Anthony Makins, 31, from London, shares with Men’s Health how being stuck indoors during the pandemic kickstarted a healthier lifestyle.
I’ve always been in decent shape, and have been going to the gym since I was 16. But after leaving university, I’ve struggled to maintain the level of fitness I had back then, when I was doing a lot of boxing training. For the last few years I had set—and then failed—resolutions to get back to a certain weight and reduce my body fat to a level where I could really see my abs again.
I wasn’t paying enough attention to my diet. I’d often overeat at the weekends, usually junk food. And despite being fairly active, looking back I wasn’t working out at the gym with as much intensity as I thought.
The turning point came in early 2020, which looked like it was going to be the third year in a row where I wasn’t going to achieve my New Year’s resolution. I was feeling frustrated, and started looking at what I was doing in the gm and considering whether I’d been training wrong all this time. I thought that really, given the time and money I’ve spent over 15 years of gym memberships, I should be in brilliant shape, otherwise what was I doing there?
I did some research, buying the two UP Fitness books on meal plan and training plan design, and made some adjustments to my gym routine and diet. But it wasn’t until lockdown in March when the gyms closed that I was really forced to make changes, and focus on how I was working out and what I was eating, to ensure I could still make progress while training at home. I decided to use the money I’d been saving on a gym membership to try UP Fitness’ LiveUP coaching program.
I used to lift weights 4 days a week following my chest, back, shoulders and leg days. I stuck with the same workout for months and didn’t see any change, so would feel like I had to be doing this just to maintain the body I did have, meaning I would sometimes lose motivation and see it as a chore. I hated cardio and never really did it unless I was training for something specific, like a triathlon, and while I started cycling to work, I wasn’t able to this every single day.
The key changes to my training involved training less frequently with more intensity, giving myself sufficient recovery time. I also changed my workout split to full body workouts and began super-setting all of my exercises. And I’m generally more active on a day-to-day basis, hitting 12,500 steps per day without any need for dedicated cardio. My program changes every month, which keeps it interesting, and I make sure I improve my performance in every session and leave the gym knowing I couldn’t have worked harder.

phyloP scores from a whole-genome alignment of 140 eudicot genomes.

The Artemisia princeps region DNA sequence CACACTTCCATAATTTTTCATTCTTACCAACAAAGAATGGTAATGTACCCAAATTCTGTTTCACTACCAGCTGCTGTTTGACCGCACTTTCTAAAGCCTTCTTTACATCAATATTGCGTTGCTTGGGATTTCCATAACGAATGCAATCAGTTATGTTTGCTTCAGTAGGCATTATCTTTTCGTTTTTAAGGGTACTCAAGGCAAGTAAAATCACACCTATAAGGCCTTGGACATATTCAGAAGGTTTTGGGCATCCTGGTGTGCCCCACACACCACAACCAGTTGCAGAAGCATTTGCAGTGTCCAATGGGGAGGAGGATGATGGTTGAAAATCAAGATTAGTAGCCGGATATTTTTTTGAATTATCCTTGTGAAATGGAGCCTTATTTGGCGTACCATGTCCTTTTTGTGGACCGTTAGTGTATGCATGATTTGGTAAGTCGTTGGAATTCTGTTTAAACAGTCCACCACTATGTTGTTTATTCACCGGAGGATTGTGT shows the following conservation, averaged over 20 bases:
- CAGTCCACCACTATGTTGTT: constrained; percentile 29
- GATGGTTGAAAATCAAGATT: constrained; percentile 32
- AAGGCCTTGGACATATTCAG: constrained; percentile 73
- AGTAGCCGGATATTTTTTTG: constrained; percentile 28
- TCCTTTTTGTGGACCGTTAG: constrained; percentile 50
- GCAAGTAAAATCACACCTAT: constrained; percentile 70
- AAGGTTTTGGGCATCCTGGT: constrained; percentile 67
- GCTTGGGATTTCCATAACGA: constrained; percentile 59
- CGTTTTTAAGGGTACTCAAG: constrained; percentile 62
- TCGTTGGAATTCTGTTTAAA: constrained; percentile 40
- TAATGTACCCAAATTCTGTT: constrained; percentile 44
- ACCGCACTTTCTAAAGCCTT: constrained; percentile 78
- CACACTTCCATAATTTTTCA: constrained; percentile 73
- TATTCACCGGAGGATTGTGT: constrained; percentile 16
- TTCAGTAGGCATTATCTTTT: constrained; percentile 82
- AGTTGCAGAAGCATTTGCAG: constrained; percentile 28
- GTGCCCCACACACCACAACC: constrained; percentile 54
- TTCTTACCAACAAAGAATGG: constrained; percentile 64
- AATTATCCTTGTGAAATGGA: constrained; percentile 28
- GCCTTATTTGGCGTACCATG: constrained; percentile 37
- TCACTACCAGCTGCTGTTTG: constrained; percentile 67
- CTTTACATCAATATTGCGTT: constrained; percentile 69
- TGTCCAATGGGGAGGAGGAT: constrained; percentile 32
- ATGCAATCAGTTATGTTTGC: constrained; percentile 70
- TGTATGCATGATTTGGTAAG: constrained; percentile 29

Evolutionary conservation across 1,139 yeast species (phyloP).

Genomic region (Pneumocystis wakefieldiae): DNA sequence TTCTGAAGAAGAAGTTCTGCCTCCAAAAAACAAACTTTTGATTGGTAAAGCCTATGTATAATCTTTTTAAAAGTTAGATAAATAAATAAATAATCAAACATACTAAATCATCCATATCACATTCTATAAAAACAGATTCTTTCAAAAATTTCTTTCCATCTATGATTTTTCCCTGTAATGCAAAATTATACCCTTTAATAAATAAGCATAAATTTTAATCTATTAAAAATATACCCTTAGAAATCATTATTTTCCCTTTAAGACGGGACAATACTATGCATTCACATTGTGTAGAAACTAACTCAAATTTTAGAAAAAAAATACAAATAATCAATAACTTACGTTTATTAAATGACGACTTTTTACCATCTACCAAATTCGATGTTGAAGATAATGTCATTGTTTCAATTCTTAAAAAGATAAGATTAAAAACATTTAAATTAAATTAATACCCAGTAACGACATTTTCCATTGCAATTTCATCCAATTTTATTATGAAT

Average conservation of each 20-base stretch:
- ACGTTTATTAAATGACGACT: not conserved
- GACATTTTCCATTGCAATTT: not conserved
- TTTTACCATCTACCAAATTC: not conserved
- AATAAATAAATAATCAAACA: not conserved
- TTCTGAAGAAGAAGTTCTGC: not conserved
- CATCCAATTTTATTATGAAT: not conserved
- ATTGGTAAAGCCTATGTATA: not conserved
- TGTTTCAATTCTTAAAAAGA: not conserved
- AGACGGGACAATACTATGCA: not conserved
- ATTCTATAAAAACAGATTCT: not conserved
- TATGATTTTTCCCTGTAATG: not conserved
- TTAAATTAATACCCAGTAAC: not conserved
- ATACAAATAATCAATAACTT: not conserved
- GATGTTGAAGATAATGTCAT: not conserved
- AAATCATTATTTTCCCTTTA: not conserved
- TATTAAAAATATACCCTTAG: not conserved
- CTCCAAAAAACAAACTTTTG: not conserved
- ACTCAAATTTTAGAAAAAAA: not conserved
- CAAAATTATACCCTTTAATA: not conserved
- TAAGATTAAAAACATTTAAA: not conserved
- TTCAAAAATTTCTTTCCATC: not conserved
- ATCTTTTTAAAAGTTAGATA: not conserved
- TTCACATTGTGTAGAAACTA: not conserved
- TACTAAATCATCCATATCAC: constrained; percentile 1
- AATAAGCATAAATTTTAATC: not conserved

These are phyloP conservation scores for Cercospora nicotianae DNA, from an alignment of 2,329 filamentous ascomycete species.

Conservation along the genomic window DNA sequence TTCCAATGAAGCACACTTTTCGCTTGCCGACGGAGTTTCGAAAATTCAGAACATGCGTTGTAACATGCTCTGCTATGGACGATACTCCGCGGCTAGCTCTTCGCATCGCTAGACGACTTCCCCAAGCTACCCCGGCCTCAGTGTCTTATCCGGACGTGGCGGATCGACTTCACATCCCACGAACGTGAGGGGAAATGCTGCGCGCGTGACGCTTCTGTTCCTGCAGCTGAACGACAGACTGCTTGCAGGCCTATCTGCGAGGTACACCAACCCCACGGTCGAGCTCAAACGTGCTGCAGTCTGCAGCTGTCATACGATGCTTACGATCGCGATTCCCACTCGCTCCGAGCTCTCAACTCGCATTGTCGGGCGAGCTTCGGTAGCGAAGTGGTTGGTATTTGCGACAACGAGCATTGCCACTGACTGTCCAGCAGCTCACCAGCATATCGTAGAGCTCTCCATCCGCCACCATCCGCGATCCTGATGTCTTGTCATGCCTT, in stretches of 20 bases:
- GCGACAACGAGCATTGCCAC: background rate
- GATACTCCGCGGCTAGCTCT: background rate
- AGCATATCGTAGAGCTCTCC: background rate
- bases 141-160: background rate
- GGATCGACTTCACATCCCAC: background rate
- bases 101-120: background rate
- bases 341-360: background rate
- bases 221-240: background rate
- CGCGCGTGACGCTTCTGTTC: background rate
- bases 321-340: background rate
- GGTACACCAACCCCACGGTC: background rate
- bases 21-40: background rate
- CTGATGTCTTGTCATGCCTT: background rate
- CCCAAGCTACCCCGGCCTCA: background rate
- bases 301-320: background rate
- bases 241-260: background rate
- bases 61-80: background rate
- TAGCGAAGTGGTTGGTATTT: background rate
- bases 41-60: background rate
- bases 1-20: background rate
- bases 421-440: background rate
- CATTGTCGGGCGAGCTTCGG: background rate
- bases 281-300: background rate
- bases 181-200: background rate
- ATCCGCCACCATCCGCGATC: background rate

I thought I was a healthy eater, but in retrospect I was consuming far too much protein (2 shakes a day) and constantly felt bloated. I’ve been meal-prepping during the week for a couple of years now, but would regularly snack in between meals on protein bars and nuts, and then go off the rails at weekends with pizzas and curries. Now I eat four well-spaced meals throughout the day, and don’t snack at all as they keep my full. I measure my foods based on food group portion sizes, which has made it easier to track my macronutrients and also allows me to be flexible when I am out at a restaurant. I’ve learned so much about building a sustainable, balanced diet that doesn’t rely on counting calories, and how to combine nutrition with training to get the maximum results.
I lost 15 pounds in 11 weeks during lockdown, dropping from 173 to 158 pounds. After that, I started putting on muscle mass. I feel a lot fitter and stronger. I also look forward to every training session a lot more, and am really enjoying each workout and the progress I’m making. And I’m not finished yet: my next goal is to try and build more muscle, though I’m finding that gaining weight once it’s off is actually a much slower and harder process than losing it in the first place!
My biggest tip is to make sure you’re progressing your performance each week: you should leave every session knowing you couldn’t have done any more. No cheating on form, and no getting distracted. You also need to structure your diet so that you can stick to it. It should be sustainable enough that you don’t feel the need to cheat on weekends. And finally, consider investing in a good trainer, even if it’s just for the first few months to get you on the right track. It’s a drop in the ocean compared to all of the money you might spend on a gym membership.
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